Andrew AlbaneseWe’re fighting for you. That’s what Amazon told authors this week as the public battle between the retail giant and Hachette Book Group continued.

In a post on Amazon’s Kindle Forums, the Seattle company says consumers should pay less for e-books, and authors deserve a more sizable cut of the 70% of each sale that is currently paid out to publishers. Is this how Jeff Bezos really feels, or is it just another ploy to drive a wedge between traditional publishers and their authors?

“The real news here was Amazon basically calling out Hachette, and by extension, all of the major publishers, for their low e-book royalties,” says Andrew Albanese, Publishers Weekly senior writer.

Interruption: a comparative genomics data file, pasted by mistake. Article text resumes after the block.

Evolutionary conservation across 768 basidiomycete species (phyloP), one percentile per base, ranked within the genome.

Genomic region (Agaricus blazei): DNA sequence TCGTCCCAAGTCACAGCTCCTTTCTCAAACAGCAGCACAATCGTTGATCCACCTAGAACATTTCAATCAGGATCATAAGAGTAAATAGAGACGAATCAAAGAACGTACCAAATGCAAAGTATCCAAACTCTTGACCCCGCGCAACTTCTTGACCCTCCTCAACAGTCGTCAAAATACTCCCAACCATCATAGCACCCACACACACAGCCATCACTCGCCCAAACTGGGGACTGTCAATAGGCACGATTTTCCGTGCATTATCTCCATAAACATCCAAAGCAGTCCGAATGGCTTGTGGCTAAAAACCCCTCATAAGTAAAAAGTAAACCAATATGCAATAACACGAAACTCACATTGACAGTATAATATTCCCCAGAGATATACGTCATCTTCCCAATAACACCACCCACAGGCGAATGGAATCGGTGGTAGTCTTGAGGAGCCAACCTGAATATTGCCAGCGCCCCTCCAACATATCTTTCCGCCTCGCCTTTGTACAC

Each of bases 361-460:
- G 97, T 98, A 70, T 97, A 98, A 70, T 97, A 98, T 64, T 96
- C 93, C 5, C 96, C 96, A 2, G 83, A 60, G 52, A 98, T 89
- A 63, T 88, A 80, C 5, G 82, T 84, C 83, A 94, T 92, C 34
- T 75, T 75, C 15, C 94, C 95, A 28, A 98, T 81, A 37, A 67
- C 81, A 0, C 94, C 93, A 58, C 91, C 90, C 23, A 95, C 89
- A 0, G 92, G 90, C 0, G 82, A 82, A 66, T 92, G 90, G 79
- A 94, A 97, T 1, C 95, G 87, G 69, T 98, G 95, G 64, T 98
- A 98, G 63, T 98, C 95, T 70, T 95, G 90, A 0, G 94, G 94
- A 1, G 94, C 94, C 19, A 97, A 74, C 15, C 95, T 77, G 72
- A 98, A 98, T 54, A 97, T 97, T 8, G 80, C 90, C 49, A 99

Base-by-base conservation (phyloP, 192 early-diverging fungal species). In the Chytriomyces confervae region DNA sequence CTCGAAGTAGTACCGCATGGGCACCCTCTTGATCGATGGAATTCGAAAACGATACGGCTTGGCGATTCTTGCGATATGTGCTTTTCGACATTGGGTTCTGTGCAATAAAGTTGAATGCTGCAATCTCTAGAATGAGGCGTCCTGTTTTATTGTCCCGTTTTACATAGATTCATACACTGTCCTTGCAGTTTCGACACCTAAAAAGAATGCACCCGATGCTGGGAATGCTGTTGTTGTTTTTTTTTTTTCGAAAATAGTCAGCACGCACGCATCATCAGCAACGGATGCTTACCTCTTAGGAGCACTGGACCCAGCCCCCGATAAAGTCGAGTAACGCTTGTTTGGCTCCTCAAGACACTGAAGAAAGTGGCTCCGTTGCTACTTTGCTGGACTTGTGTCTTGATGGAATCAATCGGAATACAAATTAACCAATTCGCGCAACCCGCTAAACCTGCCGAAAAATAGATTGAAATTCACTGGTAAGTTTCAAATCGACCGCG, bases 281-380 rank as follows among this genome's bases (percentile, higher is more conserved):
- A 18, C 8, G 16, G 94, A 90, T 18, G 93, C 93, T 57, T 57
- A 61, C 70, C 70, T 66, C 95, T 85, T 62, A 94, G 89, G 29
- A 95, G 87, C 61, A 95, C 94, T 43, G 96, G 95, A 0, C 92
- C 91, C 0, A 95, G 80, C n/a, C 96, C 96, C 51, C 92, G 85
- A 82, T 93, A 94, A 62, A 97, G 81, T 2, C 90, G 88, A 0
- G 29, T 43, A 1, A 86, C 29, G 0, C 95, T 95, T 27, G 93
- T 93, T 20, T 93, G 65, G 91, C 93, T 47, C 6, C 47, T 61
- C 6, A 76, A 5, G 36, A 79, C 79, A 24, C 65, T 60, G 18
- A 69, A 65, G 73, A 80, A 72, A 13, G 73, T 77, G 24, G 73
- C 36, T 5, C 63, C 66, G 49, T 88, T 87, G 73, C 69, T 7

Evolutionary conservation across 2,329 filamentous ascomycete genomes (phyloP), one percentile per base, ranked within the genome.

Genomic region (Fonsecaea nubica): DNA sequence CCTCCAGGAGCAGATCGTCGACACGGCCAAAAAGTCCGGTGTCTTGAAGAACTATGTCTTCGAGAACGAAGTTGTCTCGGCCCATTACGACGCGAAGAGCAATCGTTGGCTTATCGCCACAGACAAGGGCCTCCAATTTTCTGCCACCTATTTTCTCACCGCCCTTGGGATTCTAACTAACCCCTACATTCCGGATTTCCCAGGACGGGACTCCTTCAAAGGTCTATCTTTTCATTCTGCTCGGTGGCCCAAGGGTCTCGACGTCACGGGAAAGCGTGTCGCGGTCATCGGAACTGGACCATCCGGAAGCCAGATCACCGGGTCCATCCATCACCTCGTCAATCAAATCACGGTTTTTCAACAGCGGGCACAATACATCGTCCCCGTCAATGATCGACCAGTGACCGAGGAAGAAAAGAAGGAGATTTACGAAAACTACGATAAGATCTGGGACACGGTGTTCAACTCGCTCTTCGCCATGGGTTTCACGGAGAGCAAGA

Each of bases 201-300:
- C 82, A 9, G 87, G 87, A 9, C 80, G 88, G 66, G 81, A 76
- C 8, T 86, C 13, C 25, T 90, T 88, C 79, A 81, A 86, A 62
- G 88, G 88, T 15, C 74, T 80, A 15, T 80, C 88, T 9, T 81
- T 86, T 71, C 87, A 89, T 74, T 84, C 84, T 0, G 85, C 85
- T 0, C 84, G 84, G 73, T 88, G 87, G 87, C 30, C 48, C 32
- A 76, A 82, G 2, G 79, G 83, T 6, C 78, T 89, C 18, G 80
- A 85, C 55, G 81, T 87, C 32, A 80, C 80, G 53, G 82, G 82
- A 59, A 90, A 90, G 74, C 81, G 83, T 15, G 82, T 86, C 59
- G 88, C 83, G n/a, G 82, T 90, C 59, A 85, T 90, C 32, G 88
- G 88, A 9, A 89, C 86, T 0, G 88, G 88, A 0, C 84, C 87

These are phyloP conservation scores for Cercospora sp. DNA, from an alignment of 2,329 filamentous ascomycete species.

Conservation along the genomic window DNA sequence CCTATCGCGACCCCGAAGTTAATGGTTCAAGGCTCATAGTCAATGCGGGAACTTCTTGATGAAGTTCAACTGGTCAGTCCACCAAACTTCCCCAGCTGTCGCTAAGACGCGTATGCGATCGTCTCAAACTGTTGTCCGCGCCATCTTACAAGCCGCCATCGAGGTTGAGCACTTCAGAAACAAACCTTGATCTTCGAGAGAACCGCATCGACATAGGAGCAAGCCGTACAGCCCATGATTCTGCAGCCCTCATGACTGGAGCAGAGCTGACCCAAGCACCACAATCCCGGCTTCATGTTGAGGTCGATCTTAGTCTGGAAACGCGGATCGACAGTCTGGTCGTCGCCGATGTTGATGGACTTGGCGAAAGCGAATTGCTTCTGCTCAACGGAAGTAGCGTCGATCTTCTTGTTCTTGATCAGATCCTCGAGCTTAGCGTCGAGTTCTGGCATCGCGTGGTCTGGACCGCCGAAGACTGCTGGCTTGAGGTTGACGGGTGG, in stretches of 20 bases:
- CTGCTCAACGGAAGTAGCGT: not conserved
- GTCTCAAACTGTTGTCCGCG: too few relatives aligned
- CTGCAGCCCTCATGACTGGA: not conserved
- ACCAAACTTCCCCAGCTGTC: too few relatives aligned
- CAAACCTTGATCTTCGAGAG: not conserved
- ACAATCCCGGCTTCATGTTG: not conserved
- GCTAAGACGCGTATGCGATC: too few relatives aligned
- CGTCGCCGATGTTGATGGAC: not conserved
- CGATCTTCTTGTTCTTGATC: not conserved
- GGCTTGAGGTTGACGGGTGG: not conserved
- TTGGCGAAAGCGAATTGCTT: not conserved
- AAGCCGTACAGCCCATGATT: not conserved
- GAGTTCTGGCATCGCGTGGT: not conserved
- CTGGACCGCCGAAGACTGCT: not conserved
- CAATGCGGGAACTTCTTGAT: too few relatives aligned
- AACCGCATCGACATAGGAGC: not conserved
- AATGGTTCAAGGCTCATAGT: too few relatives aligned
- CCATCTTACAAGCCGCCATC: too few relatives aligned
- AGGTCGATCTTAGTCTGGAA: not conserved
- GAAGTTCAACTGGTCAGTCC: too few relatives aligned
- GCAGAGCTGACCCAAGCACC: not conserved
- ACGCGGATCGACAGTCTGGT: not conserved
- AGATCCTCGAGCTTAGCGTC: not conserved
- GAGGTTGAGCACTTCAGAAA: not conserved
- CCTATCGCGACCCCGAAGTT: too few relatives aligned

“In the post, Amazon said it was perfectly happy with the 30% agency cut it had been getting—and indeed, was forced to get, they noted, when the publishers illegally colluded—note the jab there. But the pricing was the issue,” Albanese continues. “But they also said they have proposed that authors and publishers should split the remaining 70%. As our listeners will know, right now, authors generally get 25% of the publishers’ 70% of e-book sales.”

Every Friday, CCC’s “Beyond the Book” speaks with the editors and reporters of “Publishers Weekly” for an early look at the news that publishers, editors, authors, agents and librarians will be talking about when they return to work on Monday.

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